As Cindy Hung knows, technology is primarily a male dominated industry. With 16 years of management experience, 9 of which have been in technology, she recently made a career move that changed her perception of how the industry functions. Cindy is now a Senior Project Manager at Solar Analytics, an international software startup at the forefront of the tech industry which also seeks to actively include women in its workforce. She describes this move as one of the best decisions of her career. In this two part series we chat to Cindy and Solar Analytics CEO, Stefan Jarnason about women in technology. You can find Stefan’s interview here.
What is your career background and what is it about working in technology that inspires you?
Professionally, I specialise in process, Agile Project Management and PMO. What particularly interests me about technology is the people in this space. They seem to have an infinite desire to improve their skills and knowledge base. Being surrounded by this overall mindset keeps me grounded and helps me to advance personally and professionally.
Personally, I can be rather frank in order to get things done. This industry enables me to be less filtered than others, in my view.
When you were job hunting, do you think that there were more male, than female applicants for roles that interested you, and do you think that this worked to your advantage?
There have always been more men in this particular space, as innately, men seem to be more technically minded.
It’s hard to be a woman in the tech industry, but this is not unusual, there are a lot of industries where the employment of women is mandatory in order to fulfill the 15-20% quota demanded by stakeholders. We have to work so much harder to prove ourselves. Once you reach a certain level, word of mouth and your reputation can help progress your career, but I have always felt that professionally I am four years behind my male counterparts. This is such an immeasurable thing but now I’m really happy where I am. Solar Analytics is fast and furious in a very enjoyable way, and as a start up is just so very different from others I’ve seen. It has an open armed technology team.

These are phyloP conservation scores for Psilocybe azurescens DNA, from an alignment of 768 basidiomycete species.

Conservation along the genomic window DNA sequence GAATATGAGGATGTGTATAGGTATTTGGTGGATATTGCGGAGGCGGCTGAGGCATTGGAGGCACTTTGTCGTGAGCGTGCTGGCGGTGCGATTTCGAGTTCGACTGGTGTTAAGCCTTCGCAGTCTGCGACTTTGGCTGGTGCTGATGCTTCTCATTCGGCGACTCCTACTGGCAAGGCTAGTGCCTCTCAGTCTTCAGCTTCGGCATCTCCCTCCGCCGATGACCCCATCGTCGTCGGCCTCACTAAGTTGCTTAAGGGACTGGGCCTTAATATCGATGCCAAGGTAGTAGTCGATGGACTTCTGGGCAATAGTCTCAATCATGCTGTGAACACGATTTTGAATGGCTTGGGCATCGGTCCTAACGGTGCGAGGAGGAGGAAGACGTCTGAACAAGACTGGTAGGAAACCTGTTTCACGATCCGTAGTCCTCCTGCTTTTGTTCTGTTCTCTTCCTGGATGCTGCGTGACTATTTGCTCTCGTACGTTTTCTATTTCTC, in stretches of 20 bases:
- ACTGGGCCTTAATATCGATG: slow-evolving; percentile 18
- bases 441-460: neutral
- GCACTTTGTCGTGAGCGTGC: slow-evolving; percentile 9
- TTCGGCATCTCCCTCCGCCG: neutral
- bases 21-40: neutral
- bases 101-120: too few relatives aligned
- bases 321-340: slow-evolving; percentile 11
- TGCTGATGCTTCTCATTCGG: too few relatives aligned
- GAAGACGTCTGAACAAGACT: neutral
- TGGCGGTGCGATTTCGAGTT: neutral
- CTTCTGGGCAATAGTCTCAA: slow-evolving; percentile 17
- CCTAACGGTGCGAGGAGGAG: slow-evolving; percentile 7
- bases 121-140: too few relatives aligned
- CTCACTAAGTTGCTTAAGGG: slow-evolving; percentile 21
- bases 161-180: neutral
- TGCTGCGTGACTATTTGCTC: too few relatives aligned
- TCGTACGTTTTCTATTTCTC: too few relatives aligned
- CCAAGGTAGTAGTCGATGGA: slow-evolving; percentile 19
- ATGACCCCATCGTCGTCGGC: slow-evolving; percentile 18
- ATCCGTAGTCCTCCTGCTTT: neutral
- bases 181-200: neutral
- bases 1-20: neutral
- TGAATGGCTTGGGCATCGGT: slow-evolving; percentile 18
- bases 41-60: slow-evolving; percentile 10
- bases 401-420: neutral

What were the influencing factors that made you accept a project manager position with Solar Analytics?
The work that Solar Analytics does really resonates with me. Initially, I knew little about the industry in a technical sense, but intrinsically I am a green person. Really, there were four things that affected my decision and lead to my acceptance of the role:
- Culture – This made me feel like I was part of something big right from the start.
- Attitude – There was an underlying sense of transparency, warmth and efficiency.
- The fast paced environment – I always find this challenging and exciting.
- The unknown – With startups such as Solar Analytics there are plenty of possibilities.
A recent study showed that a mere 14% of executive roles within the technology industry are occupied by women*. What changes do you think could be made to encourage more women to enter the Australian technology workforce, and then to progress their careers to occupy leaderships positions?
A fair proportion of the executive team at Solar Analytics is female which is very unusual. I haven’t seen this happen in a tech company to such a degree before. Throughout my career, as a woman in technology, I have learnt a few things which I hope help others entering the industry, or trying to advance their careers.
- Be confident without trying to be male. I’m not cut throat, I have painted nails and this works for me. Don’t try to be what you’re not.
- Be logical and assertive with your reasoning.
- Approach things with structure.
- Don’t make your justifications personal, instead talk about what you can contribute in a measurable sense.
- Dream big. Not just for yourself, but for the firm too.
* Davidson Technology diversity report on women in technology in Australia, 2016
For more information about Solar Analytics you can find their website here